Healthcare hasn’t escaped the austerity packages that government ministers were forced to introduce in the last decade. Healthcare staffing, the biggest health service cost component, understandably took the brunt. As we saw in recent UK healthcare service quality scandals, shrinking clinical teams (i.e. not filling vacancies) or diluting the workforce with support staff rather than registered practitioners meant that North Staffordshire Hospital patients (for example) paid a heavy price (higher death rates). Consequently, Niamh Humphries and colleagues, in this issue, place professional burnout (caused by overwork and understaffing) under the spotlight, a topic, they discovered that hasn’t undergone systematic review. They synthesise evidence from several publications to highlight that poor retention, high staff-turnover and staff shortages are a vicious cycle that results in professional burnout among the dedicated and conscientious staff who stay and its effects on the service quality they try to maintain.
If staffing levels are reasonable and there are enough registered nurses (RNs) in the staff mix then extending RN roles by giving them specialist knowledge and skills, for example, can have a remarkable impact on ophthalmic service efficiency and effectiveness. Petrina Tan and colleagues evaluated cataract patients’ early discharge and substituting next-day outpatient post-operative review with patient education and nurse-administered telephone survey. Only one patient had to be recalled owing to complications detected by the telephone review. Elderly patients, living alone, with temporary visual impairments, not having to travel to the OPD for clinical review exudes service efficiency and effectiveness – a win-win situation.
Emergency department (ED) staff, especially when primary care out-of-hours services are below par, become the first port of call for patients who aren’t in emergencies or injured. EDs were renamed in the UK because their former title – Accident and Emergency Departments, or A&Es – became short for “anything and everything”. Despite educating the public about inappropriate ED attendances, creating healthcare telephone help lines and website services, ED attendances climbed relentlessly. Understandably, therefore, ED service efficiency and effectiveness studies are gaining popularity among IJHCQA's authors and readers. Kim and colleagues in this issue, for example, examine ways to improve children's ED services. They simulate process flow and control management data to improve ED throughput, shorten stays, reduce left-without-being-seen cases and shorten waiting time data under different scenarios. Dividing EDs into children and adult departments appears to make a difference; possibly improving service quality and patient satisfaction.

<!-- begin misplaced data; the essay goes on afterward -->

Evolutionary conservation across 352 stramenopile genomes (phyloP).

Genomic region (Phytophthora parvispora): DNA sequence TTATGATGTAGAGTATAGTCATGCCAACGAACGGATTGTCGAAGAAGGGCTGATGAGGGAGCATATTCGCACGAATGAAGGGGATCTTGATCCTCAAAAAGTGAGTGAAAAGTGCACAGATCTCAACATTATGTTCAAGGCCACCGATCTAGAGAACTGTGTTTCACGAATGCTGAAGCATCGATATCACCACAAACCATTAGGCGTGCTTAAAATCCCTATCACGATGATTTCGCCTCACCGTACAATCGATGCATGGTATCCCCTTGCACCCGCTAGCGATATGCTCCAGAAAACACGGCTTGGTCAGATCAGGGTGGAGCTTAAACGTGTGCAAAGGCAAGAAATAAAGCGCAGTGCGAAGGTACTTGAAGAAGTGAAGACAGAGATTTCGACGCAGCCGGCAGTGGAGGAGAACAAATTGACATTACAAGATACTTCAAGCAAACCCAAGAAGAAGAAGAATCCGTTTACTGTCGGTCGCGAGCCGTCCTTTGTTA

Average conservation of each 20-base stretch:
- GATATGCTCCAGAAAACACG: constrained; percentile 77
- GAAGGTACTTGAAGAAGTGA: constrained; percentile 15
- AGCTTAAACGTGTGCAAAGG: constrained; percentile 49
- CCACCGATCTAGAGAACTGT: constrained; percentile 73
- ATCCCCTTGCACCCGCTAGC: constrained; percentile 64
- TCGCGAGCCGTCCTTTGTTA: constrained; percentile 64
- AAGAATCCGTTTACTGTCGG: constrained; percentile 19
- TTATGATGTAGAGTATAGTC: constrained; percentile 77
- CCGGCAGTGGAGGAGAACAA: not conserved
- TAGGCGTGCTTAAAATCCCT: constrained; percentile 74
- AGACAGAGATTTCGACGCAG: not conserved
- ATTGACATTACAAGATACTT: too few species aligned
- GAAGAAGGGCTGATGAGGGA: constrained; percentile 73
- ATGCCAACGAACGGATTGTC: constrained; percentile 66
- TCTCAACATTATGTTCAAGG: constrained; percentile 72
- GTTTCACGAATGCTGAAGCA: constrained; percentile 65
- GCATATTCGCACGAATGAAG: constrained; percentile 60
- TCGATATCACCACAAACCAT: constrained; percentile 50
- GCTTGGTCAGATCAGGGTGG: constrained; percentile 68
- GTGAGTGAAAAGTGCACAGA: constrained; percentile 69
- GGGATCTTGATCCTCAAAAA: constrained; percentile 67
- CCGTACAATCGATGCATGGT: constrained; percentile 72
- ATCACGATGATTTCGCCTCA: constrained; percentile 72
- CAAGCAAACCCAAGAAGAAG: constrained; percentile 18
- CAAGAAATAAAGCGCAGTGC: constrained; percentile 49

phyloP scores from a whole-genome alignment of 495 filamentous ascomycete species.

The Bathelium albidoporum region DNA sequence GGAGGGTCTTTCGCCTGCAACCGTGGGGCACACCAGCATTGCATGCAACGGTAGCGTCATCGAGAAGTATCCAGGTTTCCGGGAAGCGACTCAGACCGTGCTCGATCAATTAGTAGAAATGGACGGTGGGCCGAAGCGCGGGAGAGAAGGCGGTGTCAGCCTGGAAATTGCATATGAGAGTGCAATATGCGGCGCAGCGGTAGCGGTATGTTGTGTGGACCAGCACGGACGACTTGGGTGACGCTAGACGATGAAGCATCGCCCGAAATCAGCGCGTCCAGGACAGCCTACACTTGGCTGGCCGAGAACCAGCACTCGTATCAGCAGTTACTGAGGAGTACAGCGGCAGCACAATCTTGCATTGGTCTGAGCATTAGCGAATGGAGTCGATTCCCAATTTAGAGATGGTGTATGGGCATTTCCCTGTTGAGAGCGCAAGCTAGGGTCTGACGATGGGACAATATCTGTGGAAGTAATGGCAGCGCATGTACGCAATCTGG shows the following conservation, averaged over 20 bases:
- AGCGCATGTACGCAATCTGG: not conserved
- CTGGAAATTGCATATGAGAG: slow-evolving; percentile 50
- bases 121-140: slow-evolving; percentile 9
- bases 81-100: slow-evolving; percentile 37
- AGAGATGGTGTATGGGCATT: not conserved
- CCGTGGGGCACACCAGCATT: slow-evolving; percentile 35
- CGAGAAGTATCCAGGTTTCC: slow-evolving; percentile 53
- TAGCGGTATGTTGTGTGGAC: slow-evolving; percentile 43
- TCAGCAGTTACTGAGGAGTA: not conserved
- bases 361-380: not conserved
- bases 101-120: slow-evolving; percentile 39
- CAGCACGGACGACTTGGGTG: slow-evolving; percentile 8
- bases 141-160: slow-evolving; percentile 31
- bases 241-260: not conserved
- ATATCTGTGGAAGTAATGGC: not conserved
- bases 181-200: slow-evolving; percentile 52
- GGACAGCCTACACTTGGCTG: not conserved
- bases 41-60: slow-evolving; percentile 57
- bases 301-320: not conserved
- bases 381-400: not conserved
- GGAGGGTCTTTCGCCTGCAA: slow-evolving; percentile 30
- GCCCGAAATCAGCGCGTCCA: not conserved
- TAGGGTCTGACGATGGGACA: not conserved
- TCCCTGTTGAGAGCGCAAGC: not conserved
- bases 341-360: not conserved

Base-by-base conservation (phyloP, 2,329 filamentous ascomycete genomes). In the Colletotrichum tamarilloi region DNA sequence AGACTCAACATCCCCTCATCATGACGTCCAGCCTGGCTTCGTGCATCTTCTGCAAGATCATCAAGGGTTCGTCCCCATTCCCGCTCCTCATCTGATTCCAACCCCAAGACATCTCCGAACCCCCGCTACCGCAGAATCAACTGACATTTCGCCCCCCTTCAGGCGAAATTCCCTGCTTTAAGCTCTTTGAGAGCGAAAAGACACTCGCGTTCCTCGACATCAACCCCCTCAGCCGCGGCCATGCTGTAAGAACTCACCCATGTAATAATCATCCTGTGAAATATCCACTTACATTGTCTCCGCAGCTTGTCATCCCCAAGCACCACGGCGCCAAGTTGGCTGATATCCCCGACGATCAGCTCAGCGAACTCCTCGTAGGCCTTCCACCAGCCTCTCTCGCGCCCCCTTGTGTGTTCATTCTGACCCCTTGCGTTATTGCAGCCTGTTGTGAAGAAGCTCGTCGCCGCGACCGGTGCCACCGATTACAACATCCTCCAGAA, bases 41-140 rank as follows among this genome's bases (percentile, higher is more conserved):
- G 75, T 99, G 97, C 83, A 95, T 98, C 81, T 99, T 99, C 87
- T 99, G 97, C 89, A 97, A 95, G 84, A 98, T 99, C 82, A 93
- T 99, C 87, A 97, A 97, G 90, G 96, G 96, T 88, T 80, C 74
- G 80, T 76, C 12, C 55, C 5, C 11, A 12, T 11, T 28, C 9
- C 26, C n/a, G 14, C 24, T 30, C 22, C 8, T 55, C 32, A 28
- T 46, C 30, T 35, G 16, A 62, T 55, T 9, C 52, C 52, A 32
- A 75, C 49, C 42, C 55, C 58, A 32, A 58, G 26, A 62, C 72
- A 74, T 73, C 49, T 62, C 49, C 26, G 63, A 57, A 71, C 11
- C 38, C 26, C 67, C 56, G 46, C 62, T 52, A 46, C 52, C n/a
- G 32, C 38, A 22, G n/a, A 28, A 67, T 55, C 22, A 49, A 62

Reviewing other hospital services, accreditation assessors often say, has an unintended consequence – educational benefit gained from observing how well (and badly) healthcare is practised elsewhere. So why not formalise the process for mutual benefit? This is what Carolina Leike de Kort and colleagues attempt on a large scale in this issue. An international collaboration between US and the Netherlands research teams compared structures, processes and outcomes in the same specialist service (diabetic retinopathy) in two countries. Expectations were that same-speciality health services in two affluent countries would be broadly similar. However, there were significant procedural and outcome differences which were, it transpires, context sensitive that help clinicians, providing the same services, gain a different perspective on their own services. The authors underline their work's educational value but warn that comparing outcomes from the same service in different countries requires caution.